One thing that always fascinates me about the face is its complexity. Although we tend to think of it as a single, unified area of the body, it is actually an extremely complex combination of different elements, including muscles, organs, bones, and cartilage, that all work together and complement one another. That is one of the many reasons why it has always been my philosophy of facial aging that small changes to specific facial features made gradually over time can achieve the most effective and natural looking facial plastic surgery results. One of the elements of the face that often goes ignored is the humble ear. Few realize that the size, shape and placement of the ears are vital not only for overall facial aesthetics, but also for several vital anatomical functions. Here are some fascinating things to consider about these often-overlooked features of facial architecture.
The outer portion of the ear, which is called the pinna or auricle, is made up almost exclusively of skin stretched tight over a flexible cartilage framework. The unusually scalloped shape of the pinna is extremely important, as it collects, amplifies, and guides sound waves down the ear canal so that they cause the eardrum to vibrate. Moreover, the twists and folds of the outer ear specifically enhance sounds with a pitch that is typical for a human voice, leaving other pitches unaffected. This has the effect of dampening background noise and helping the brain to focus on what we consider to be most important. Finally, the projection and location of the ears also play important roles in helping us to determine where sound is coming from. Sounds coming from the front or sides of the head are amplified, and sounds from the back are slightly muted. These tiny differences in volume, combined with minute variations in the time a specific sound reaches each of the two ears, allows us to deduce the location of the source of the sound.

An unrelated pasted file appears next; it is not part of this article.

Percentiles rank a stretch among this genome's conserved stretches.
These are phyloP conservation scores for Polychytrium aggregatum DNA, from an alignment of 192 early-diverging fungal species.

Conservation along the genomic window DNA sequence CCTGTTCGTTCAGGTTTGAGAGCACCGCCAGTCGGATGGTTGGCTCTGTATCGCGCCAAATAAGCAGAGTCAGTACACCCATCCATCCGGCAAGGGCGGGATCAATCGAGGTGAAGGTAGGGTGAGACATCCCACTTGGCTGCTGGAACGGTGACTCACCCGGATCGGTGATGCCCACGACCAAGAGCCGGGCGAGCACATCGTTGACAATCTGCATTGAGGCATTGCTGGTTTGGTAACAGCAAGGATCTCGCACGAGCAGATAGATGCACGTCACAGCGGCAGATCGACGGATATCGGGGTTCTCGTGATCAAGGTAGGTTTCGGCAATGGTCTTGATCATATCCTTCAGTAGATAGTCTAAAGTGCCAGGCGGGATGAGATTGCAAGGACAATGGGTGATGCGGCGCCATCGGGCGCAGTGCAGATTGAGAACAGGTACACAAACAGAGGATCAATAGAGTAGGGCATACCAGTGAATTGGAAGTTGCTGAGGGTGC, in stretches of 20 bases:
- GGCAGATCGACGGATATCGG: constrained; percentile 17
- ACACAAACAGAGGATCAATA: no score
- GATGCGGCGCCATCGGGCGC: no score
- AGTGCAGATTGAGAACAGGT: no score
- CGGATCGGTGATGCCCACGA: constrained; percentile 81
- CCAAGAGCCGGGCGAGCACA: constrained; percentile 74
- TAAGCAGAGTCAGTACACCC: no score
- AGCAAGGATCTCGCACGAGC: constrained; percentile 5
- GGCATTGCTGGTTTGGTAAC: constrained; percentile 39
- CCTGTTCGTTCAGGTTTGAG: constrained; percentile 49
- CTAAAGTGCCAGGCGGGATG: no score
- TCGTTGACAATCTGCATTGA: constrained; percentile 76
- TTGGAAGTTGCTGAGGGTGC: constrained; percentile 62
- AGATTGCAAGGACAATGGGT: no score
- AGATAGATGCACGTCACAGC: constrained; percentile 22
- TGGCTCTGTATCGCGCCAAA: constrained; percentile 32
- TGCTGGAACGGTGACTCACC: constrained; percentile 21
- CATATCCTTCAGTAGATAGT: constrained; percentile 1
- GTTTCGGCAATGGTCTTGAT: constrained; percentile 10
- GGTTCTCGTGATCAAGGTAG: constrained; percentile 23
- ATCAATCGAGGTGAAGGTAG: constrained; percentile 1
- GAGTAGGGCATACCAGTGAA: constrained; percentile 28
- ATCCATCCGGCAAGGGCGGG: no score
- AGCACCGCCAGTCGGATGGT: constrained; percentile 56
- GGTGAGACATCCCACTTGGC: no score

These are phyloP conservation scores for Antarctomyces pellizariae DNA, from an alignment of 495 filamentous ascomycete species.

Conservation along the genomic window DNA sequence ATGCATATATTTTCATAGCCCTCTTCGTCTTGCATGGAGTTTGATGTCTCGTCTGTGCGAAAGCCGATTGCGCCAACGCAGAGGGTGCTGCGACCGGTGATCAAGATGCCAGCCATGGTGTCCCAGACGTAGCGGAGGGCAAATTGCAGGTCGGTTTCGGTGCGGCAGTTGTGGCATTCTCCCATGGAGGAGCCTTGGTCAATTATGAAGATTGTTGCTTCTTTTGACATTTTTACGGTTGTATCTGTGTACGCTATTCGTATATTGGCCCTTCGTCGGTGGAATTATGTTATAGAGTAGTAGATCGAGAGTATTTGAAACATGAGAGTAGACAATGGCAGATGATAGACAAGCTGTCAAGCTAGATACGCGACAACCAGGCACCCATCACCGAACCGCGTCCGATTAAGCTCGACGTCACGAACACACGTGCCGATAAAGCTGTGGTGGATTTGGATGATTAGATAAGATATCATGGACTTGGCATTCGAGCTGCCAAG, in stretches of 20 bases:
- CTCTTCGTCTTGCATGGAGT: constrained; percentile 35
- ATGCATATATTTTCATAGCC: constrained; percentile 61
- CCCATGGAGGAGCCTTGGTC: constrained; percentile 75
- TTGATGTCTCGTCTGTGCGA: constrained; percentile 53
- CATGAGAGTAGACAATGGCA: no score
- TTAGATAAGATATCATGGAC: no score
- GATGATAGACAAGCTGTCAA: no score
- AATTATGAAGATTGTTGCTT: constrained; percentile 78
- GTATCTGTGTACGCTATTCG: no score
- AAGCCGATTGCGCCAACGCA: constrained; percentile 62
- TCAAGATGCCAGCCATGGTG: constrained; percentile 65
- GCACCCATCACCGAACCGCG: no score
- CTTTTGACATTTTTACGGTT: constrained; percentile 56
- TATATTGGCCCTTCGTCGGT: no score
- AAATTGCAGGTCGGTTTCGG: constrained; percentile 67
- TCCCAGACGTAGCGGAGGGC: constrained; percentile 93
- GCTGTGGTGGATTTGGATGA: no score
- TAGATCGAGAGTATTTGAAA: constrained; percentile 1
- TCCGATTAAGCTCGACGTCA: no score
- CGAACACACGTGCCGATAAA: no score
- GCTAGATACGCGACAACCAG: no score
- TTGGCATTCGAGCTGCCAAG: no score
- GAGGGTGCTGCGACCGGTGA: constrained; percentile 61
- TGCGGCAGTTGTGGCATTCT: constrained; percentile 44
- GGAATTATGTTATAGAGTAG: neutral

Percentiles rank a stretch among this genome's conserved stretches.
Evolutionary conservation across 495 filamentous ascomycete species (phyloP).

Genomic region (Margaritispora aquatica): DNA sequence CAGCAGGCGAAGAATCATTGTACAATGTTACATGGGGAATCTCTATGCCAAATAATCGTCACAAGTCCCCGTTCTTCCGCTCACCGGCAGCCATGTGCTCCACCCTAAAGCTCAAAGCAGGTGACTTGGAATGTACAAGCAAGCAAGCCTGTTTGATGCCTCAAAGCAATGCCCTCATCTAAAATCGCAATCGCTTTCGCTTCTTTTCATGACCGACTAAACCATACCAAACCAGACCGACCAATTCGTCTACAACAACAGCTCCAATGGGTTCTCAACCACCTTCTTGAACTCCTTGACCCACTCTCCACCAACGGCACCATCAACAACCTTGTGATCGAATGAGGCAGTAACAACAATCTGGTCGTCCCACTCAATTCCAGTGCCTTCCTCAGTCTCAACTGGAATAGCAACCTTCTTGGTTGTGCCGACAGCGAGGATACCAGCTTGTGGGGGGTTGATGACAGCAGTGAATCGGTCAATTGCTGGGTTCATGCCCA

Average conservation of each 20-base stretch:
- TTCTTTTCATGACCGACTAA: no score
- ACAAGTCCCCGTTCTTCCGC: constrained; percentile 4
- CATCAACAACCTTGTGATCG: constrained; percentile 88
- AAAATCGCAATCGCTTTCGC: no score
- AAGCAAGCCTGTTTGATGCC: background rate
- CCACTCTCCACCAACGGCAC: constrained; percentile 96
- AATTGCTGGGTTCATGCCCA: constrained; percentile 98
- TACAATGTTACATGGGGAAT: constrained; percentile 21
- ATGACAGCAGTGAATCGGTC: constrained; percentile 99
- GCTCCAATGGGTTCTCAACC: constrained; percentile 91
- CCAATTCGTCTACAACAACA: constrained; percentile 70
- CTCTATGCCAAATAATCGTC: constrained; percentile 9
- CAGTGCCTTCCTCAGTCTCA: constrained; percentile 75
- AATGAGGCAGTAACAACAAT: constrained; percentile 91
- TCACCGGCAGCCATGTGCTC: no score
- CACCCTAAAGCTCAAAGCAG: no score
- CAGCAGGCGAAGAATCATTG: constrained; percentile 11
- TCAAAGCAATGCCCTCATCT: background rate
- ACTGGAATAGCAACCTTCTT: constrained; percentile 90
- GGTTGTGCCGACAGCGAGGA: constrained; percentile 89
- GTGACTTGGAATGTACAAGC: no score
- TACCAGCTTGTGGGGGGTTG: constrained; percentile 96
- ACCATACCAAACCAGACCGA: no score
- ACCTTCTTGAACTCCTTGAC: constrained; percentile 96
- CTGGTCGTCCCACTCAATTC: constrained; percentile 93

The intricate and highly specialized shape of the pinna can potentially make any plastic surgery intended to change the appearance of the ears, or cosmetic otoplasty, very difficult. Whether a problem with the formation of the ear’s folds during fetal development causes the ears to protrude unnaturally far from the head, or the outer ears are damaged by repeated blunt trauma, as is the case with cauliflower ear, correcting the ear’s appearance requires a great deal of care and experience in order to preserve the outer ear’s functionality. As a board certified plastic surgeon and otolaryngologist (head and neck surgeon) I have written several professional articles on ear surgery and performed thousands of otoplasty procedures on both children and adults over the years. That experience and attention to detail has allowed me to consistently achieve extremely natural looking ear surgery results.
Whether you are an adult or a child, appearance can make a difference. However it is important to carefully balance aesthetics with functionality in order to ensure long-term satisfaction with your plastic surgery results. If you have any questions about cosmetic or reconstructive ear surgery or about any of the other facial plastic surgery procedures that I perform, please feel free to contact me, Dr. Fernando Burstein, to schedule an appointment for a full consultation so that we can discuss your particular needs. Don’t forget to connect with me on Facebook, Twitter, and Google+ for the latest facial plastic surgery news.